PAH Structure

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Phenylalanine hydroxylase is an enzyme, which is necessary for the catalysis of phenylalanine to tyrosine. This catalysis is realized by hydroxylation of the aromatic side chain of phenylalanine. The enzyme needs tetrahydrobiopterin, BH4 a pteridine cofactor, and a non-heme iron for catalysis. In the reaction, molecular oxygen is cleaved. One oxygen atom is incorporated in BH4. The other oxygen atom is incorporated in phenylalanine. The reaction is shown in the following schema.

PAH overallreaction.png

This reaction is the bottleneck in the metabolic pathway, which degrades phenylalanine. Mutations in the gene of PAH can cause the metabolomic disorder phenylketonuria. The structure of phenylalanine hydroxylase is very well reviewed. In this article we want to summarize the results in order to acquired more insight into the effect of mutations of the gene of phenylalanine hydroxylase.

PAH agglomerates in the cell to a homo-tetra-mere. That means, four identical chains of PAH build a complex. A model of this complex is shown below. Pah hydroxylase.png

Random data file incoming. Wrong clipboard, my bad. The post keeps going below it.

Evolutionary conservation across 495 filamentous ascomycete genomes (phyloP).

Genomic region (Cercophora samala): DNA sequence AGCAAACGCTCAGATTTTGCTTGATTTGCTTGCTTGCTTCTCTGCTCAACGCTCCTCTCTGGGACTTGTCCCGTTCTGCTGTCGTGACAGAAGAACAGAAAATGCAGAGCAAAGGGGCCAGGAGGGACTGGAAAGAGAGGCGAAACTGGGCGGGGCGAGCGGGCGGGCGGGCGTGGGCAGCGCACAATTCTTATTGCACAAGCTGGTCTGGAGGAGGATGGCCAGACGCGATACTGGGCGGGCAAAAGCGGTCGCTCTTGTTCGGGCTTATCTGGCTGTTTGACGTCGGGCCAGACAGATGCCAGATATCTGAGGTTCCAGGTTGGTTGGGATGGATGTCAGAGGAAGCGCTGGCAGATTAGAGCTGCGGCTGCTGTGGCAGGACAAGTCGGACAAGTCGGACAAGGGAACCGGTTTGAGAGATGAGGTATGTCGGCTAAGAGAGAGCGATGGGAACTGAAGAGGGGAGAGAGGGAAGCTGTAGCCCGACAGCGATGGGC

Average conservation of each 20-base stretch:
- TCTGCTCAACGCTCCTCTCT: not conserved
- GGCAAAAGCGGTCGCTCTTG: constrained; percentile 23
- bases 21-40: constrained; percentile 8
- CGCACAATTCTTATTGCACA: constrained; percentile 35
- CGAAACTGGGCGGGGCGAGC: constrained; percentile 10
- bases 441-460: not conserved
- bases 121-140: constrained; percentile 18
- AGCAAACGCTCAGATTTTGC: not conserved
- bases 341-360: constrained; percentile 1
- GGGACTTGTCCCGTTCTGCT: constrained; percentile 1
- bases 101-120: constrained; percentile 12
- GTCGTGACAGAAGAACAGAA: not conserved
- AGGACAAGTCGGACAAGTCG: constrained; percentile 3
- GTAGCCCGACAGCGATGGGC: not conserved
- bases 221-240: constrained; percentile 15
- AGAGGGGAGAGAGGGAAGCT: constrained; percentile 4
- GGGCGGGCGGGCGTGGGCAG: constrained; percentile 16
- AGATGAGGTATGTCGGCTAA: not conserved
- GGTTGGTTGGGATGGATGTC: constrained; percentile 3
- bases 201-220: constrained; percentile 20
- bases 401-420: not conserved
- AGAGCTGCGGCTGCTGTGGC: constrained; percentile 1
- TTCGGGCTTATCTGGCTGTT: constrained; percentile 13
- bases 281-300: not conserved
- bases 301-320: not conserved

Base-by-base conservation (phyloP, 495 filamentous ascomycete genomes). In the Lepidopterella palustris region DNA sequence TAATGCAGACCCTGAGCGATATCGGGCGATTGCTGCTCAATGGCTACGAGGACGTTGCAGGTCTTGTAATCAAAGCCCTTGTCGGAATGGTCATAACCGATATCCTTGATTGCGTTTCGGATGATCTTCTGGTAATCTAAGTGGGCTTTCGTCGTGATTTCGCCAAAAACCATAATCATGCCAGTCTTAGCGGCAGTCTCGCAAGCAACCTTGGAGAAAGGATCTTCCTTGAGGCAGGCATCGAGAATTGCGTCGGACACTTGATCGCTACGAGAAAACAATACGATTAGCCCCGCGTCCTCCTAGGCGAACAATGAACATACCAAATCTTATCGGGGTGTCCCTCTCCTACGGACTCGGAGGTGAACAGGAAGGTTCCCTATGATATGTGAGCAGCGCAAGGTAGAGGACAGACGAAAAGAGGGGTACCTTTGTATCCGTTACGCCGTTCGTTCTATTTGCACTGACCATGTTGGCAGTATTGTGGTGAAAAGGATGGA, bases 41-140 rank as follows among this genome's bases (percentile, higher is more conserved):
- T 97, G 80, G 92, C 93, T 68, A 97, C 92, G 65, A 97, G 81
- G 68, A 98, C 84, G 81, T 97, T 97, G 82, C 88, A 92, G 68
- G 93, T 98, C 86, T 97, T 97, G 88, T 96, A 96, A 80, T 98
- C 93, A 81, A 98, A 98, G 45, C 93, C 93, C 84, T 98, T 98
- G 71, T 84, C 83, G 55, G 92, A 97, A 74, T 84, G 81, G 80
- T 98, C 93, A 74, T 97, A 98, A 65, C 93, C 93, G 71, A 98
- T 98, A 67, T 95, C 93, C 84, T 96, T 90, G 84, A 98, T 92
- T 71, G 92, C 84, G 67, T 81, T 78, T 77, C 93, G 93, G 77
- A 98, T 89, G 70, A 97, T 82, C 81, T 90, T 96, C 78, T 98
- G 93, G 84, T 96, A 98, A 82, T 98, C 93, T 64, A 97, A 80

In this illustration the binding pockets are very obvious. The red Fe atoms in the binding pockets mark their positions.


It is assumed, that the reaction takes place in three steps:

  • formation of a Fe(II)-O-O-BH4 bridge
  • heterolytic cleavage of the O-O bond to yield the ferryl oxo hydroxylating intermediate Fe(IV)=O
  • attack on Fe(IV)=O to hydroxylate phenylalanine substrate to tyrosine.

Especially the formation of the Fe(II)-O-O-BH4 bridge is strongly discussed. Therefore most crystallographic experiments focus on the catalytic domain, which contains the BH4 and the Fe-atom.


Phenylalanine hydroxylase consists of three domains:

  • a regulatory N-terminal domain (residues 1-117)
  • the catalytic domain (residues 118-427)
  • a C-terminal domain (residues 428-453) responsible for oligomerization of identical monomers


Phenylalanine hydroxylase has been | the protein of the month (January 2005).